In A Nutshell
What’s the difference between black and white rhinos? While they are distinct species, it’s not the color that sets them apart. They’re all found in Eastern and Southern Africa and are all some shade of gray. An English corruption of the Afrikaans word for “wide” may have caused one rhino to be dubbed “white,” with “black” used simply to differentiate the two species, but the origins of the terms are not historically agreed upon.
The Whole Bushel
Rhinos come in shades of gray, and the white rhinoceros is no exception. On average, white rhinos aren’t any lighter than their Indian, Javan, or Sumatran counterparts—and black rhinos aren’t any darker either.
Both black and white rhinoceroses are found in sub-Saharan Africa. The black rhino is smaller and more aggressive, with a small, hook-shaped mouth designed for feeding on shrubbery. It is also quite solitary, unlike the white rhino, which may move in groups of as many as 15. Additionally, the white rhino is equipped with a broad, flat mouth designed for grazing on grasses.
And that’s the cornerstone of the most common explanation for the “white” misnomer: English explorers may have misheard the Afrikaans term “wijde”—meaning “wide,” in reference to the mouth—as “white.” The mistake birthed the “white rhinoceros,” with the term “black rhinoceros” being used to differentiate the two species (and further propagate the error).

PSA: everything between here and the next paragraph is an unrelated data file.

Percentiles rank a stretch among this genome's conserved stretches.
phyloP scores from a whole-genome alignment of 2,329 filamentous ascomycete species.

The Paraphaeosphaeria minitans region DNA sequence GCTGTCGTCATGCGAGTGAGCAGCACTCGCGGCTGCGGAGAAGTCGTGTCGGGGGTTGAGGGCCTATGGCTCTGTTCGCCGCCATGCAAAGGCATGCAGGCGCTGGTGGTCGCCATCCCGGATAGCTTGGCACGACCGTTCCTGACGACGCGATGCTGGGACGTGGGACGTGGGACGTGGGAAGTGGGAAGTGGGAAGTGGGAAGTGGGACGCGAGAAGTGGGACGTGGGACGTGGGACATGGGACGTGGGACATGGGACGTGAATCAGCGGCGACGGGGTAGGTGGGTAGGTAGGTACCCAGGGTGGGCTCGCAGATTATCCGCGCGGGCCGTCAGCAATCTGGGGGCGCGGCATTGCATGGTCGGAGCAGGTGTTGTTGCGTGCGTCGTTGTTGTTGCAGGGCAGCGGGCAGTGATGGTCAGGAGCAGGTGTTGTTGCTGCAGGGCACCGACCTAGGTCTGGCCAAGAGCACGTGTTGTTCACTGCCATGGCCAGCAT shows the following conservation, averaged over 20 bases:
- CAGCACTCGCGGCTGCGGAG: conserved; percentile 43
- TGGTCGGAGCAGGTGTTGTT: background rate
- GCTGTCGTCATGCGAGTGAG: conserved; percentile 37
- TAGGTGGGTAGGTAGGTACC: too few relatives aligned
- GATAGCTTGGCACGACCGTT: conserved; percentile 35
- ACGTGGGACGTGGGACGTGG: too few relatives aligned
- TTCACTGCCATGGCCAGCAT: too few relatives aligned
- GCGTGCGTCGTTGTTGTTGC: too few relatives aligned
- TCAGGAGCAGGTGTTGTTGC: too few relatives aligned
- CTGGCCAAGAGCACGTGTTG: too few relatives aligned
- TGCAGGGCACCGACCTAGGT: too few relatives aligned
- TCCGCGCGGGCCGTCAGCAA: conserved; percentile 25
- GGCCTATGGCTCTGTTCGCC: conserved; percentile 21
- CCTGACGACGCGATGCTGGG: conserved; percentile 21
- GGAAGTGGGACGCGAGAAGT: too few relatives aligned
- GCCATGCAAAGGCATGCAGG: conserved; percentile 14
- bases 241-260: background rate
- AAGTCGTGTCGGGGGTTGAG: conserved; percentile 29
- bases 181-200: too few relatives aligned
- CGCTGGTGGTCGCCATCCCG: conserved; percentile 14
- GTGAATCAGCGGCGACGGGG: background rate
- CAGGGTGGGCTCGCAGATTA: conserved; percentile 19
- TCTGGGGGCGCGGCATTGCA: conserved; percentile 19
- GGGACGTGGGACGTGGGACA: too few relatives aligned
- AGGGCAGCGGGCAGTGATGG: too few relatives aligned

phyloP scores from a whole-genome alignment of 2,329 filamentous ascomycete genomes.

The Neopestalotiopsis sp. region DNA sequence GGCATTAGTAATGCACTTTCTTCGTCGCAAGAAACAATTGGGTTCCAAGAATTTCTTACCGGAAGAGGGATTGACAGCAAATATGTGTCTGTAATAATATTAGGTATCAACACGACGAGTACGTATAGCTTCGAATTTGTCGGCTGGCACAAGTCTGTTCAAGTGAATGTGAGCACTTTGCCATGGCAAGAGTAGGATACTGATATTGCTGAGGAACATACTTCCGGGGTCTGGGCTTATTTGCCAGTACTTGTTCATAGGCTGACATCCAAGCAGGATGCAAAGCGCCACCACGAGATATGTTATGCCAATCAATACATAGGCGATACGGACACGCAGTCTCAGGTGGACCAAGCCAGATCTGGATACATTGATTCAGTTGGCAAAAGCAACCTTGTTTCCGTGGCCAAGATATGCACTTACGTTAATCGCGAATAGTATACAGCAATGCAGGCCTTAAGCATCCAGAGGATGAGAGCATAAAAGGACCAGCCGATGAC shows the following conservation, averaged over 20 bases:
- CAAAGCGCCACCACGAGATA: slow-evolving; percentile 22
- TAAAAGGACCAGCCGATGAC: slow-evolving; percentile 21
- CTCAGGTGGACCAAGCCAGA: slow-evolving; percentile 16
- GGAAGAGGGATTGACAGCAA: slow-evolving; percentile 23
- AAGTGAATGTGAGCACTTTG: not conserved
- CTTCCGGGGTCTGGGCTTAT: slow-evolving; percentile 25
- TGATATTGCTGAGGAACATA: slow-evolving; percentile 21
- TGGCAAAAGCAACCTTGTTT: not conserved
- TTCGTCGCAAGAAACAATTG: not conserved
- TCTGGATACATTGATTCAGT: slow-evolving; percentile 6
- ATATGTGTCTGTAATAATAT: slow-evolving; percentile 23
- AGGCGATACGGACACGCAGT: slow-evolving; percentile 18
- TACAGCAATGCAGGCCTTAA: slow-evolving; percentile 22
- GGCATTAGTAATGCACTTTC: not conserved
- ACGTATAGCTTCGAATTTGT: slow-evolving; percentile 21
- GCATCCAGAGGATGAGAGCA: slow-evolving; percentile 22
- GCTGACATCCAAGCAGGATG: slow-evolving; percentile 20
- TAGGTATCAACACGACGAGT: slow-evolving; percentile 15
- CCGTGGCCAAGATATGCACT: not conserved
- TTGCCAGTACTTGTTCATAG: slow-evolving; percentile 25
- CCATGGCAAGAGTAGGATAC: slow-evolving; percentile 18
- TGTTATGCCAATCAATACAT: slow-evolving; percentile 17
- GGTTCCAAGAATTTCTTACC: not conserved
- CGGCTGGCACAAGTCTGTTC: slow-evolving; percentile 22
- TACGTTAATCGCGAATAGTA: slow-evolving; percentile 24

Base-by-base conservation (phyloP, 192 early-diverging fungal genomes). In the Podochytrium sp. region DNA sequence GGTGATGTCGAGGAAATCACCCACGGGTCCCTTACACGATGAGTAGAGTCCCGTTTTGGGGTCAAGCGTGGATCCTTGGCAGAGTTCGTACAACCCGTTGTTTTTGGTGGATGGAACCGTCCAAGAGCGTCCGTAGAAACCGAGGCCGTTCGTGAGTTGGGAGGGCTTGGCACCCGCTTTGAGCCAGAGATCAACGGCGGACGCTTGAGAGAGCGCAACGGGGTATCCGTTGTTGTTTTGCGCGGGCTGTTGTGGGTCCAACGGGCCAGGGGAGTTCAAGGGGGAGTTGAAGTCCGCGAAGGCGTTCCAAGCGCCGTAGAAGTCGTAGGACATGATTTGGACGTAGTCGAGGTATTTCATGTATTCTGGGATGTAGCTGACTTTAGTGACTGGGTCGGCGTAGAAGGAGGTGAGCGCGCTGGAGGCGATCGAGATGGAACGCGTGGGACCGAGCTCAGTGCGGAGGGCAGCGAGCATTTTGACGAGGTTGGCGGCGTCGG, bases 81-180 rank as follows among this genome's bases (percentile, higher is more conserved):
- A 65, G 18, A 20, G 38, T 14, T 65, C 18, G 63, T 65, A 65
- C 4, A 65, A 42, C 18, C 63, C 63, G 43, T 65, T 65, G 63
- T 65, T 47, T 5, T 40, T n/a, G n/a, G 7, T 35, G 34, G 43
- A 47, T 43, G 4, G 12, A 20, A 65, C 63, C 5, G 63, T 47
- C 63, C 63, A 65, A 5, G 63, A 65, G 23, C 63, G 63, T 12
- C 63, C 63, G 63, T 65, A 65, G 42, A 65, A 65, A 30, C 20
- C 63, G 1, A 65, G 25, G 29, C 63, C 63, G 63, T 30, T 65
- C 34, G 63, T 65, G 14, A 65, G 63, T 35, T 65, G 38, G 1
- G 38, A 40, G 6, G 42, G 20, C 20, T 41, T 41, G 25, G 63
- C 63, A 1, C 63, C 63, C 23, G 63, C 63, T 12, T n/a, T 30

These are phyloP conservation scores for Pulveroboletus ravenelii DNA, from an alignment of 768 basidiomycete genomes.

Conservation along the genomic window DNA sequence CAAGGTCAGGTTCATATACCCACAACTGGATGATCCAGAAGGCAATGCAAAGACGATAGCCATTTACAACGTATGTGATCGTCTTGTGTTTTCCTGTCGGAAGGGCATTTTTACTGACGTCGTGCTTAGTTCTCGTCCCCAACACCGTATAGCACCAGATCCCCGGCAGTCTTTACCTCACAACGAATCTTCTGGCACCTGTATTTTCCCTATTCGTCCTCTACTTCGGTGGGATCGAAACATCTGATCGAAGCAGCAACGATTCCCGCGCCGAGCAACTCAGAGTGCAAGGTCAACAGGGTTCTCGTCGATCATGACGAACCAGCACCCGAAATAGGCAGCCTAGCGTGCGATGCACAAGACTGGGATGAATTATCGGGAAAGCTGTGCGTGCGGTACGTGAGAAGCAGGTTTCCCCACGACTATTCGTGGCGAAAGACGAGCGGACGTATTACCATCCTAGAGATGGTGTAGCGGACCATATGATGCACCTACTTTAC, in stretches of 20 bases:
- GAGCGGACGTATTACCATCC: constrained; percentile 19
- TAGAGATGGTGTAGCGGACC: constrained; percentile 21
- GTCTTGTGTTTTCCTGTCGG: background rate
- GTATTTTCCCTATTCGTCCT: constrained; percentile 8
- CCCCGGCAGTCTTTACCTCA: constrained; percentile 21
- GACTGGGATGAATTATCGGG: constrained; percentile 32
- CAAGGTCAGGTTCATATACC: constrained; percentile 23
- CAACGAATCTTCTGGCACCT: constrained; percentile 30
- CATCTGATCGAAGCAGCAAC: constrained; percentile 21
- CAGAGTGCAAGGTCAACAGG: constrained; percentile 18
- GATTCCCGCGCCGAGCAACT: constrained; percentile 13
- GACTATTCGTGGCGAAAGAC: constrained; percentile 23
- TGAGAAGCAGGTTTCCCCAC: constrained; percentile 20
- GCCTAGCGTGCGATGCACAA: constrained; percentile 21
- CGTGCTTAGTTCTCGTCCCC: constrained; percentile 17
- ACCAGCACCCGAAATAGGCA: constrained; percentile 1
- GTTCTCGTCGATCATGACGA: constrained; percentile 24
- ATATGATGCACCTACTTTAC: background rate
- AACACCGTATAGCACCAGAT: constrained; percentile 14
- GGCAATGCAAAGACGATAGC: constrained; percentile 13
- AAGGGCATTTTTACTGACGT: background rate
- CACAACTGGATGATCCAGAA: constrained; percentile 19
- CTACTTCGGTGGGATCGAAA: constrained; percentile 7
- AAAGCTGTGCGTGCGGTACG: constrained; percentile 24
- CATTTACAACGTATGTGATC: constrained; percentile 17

While this explanation is quite common, there’s actually little to no historical documentation correlating “wijde” with the white rhino. The species was officially discovered by the Western world in 1812 by William John Burchell. As a result, the first common names of the animal were “Burchell’s rhinoceros” and “flat-nosed rhinoceros.” Sharp-eyed readers will notice that neither of those names sounds like much like a color.
But as early as 1798, Westerners were also using the name “white rhinoceros” in reference to the animal, for no clear reason. Hunter John Barrow wrote in 1801 that a local chief had referred to the creature as “white.”
So while the Afrikaans-English mix-up is plausible, alternative explanations persist. Perhaps the white and black nomenclatures were in reference to race, since the white rhino was seen by locals as more cowardly, like the white man. Or maybe explorers and locals actually had the impression that the white rhino really was paler than its smaller cousin. The white rhino may have been observed in brighter areas, with a hide covered in bird feces or light-colored dried mud.
Whatever the true explanation, this much is known: White rhinos aren’t exactly white, and black rhinos aren’t particularly black. They’re the same color, with physical disparities being their primary differences.